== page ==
Travel Guide Europe Portugal Alentejo Evora



Evora is a city in the Evora Municipality in Portugal, with around 45,000 inhabitants. Evora has a magnificent old town centre, still partially enclosed by medieval walls. It also has a large number of monuments dating from various historical periods, including a Roman Temple. Therefore, Evora is a UNESCO World Heritage Site.



Sights and Activities

Diana Temple

The ex-libris of Évora, this is one of the best preserved roman monuments in Portugal. The experts don't accept the designation of "Diana temple" because they found that it was built in the first century and dedicated to the emperor, not to the goddess, but the people always called it that way, so let's accept the baptism. Anyway, the point is that this is just one of the several attractions that make Évora UNESCO heritage, and a must see.

Palace of D Manuel

Started in 1483, the king's palace, for long the best house in Portugal, was ruined and abandoned. In the 19th century the architect Jose Cinatti decided to decorate the garden with fake ruins, that mixed with the real ones. In 1943 the only remaining part of the Palace was reconstructed, but with great differences from the original, however, the whole - buildings and garden - do deserve a visit.

Started in the 15th century, this palace grew to a big complex, occupying almost all the actual garden of S. Francisco. During the spanish kings it lost importance, and started decaying, mainly when most of its area was returned to the monks, in 1612. With the extinction of the religious orders in 1834 the state recovered some of the areas, and the other were demolished to build a market. Nowadays, the only remains of the former palace are the ladies’ gallery, showing clearly the Manueline style with Renaissance and Mudejar elements.

S. Francisco Church

This conventual church was established during D. João II and D. Manuel reigns, to substitute the primitive one, coming from the foundation of the country. Magnificent example of late Gothic with a multiplicity of influences, mainly from Spain and France, it includes also the famous bones chapel.

Chapel of Bones

Maybe it would be advisable for the most impressionable people not to visit this chapel - you will be submerged under thousands of bones, in a gloomy but also harmonious image. The bones are not only piled in the walls, they were used to artistically compose structures, rhythms and images with aesthetics concerns.

"Ordem Terceira" Chapel

The best of Baroque glows in this chapel also in St. Francisco church. Though the bones chapel is the main attraction of the church, it was unfair to pass by this one without a very special look.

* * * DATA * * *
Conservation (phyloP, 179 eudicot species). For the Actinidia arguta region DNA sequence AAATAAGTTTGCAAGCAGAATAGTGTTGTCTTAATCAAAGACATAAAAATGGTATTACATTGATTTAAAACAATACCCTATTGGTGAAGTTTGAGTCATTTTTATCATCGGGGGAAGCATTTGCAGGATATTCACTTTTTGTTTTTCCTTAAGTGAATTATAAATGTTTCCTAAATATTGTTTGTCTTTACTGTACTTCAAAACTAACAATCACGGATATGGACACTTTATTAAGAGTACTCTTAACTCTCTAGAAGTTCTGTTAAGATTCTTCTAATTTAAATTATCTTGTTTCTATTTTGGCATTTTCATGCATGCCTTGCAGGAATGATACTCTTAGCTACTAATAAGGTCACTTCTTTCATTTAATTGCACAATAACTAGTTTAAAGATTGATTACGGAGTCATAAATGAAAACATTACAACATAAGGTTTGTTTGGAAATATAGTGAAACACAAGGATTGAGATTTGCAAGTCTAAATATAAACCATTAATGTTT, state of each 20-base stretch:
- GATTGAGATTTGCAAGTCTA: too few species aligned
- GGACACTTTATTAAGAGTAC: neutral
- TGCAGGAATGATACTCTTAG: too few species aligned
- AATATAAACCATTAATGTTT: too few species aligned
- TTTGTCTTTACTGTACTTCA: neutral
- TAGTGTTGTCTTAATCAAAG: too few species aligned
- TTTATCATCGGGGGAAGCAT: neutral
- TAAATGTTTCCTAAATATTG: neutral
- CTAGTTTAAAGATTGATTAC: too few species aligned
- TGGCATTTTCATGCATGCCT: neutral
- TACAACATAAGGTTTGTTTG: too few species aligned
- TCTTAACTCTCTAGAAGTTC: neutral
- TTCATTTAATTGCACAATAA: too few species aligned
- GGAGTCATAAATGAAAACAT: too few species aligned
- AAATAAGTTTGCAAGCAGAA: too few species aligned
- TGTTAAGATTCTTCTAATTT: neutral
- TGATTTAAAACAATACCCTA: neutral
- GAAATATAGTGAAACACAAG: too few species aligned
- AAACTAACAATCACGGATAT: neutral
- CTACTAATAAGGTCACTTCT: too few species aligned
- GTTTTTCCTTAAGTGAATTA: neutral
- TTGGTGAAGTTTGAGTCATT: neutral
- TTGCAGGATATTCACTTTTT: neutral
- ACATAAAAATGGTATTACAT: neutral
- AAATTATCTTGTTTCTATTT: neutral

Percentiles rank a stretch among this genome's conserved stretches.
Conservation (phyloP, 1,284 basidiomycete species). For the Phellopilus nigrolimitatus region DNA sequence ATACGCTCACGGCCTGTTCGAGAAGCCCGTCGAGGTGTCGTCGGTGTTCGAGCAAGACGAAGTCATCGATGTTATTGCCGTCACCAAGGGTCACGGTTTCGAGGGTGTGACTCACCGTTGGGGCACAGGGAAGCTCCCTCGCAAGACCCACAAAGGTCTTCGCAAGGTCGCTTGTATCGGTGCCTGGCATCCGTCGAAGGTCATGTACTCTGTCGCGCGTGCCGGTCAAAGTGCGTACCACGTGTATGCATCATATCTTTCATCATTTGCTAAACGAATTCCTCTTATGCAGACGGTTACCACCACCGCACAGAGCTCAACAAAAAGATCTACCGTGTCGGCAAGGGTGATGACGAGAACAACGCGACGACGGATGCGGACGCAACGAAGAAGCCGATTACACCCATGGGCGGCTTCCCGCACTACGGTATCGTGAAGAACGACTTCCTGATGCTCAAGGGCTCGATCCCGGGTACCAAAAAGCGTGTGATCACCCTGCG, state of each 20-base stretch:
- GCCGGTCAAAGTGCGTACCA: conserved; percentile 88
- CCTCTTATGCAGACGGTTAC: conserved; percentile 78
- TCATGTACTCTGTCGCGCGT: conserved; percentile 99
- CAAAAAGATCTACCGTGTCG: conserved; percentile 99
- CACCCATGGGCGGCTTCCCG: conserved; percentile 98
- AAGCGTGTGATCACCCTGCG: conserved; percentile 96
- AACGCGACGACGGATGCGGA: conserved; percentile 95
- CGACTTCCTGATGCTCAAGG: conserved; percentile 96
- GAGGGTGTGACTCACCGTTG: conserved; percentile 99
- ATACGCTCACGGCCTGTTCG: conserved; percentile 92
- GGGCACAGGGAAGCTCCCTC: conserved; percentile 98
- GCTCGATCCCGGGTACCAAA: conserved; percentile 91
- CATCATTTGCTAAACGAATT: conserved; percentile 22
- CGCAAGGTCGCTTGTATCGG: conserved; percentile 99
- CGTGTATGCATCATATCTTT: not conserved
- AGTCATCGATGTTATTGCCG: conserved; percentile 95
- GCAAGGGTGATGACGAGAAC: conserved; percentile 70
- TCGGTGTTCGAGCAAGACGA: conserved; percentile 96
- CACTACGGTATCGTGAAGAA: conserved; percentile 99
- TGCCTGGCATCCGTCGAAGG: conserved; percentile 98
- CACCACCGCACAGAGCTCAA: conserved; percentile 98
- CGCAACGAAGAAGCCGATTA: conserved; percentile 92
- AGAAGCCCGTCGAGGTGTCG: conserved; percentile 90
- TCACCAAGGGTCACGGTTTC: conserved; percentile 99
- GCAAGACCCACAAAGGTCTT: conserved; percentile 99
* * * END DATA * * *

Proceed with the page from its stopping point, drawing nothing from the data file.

City Walls

The walls of Évora castle are amidst the best-preserved ones in Portugal. Almost all the historic city is surrounded by these walls, with several doors and towers. A couple of doors were modified, but the other still keep their medieval characteristics.


Built during the 16th century to supply water to the city, this aquaduct is 9 kilometres long, still crossing the city and displaying a few protective towers.

Praça do Giraldo

The main references of Évora to Portuguese are Diana temple and Giraldo square. City hall, a fountain, arcades and shopping places live in harmony at Alentejo pace. All considered, it is a nice example of local character and behavior.

The Cathedral

Just beside the Roman temple, this cathedral built between the 12th and 13th century and where Romanesque melts with Gothic, it’s easy to visit and surely deserves it. From the 14th to the 18th centuries it received a few adding, with different styles, that is possible to verify and compare.

Convento dos Remédios

Outside Alconchel door, there's a convent from the end of the 16th century, with a very interesting gilded altar, in the transition from Baroque to Rococo styles. The convent was acquired by the state to house a cemetery in the yard, and the building is now used to the music conservatory and some temporary exhibitions.





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Keep Connected


Wifi is common in many places in Portugal, including hotels, restaurants and coffee bars. Free wifi along the Algarve coast is available in many places. Internet cafés can still be found in most larger cities and tourist areas though.


See also: International Telephone Calls

Portugal's international telephone code is 351. The general emergency number is 112.

There are three mobile telephone operators in Portugal: TMN, NOS and Vodafone.

Each provider offers a variety of prepaid (Pré-Pagos) and contract (pós-pagos) SIM cards, both of which are available to foreigners. It generally means much lower rates for calls and especially internet. Be sure to switch off data roaming if you don't buy a local SIM card, as prices for internet are very high.


CTT is the national postal service of Portugal. It has relatively fast and reliable services and it takes several days to over a week for your post to arrive within other European countries, more so if you send post to North America or Australia. Post offices (correios) have varying opening hours, but in general post offices are open on weekdays from 08:30am-6:00pm and on Saturday mornings until 12:30. More information about offices, costs and other details can be found at the CTT website. It's a relatively efficient but also relatively slow postal service. If you want to send packages overseas, you'd better use international companies like FedEx, DHL, TNT or UPS, as they are competitively priced, fast and very reliable.


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This is version 12. Last edited at 3:48 on Aug 2, 17 by sleepBot. 3 articles link to this page.

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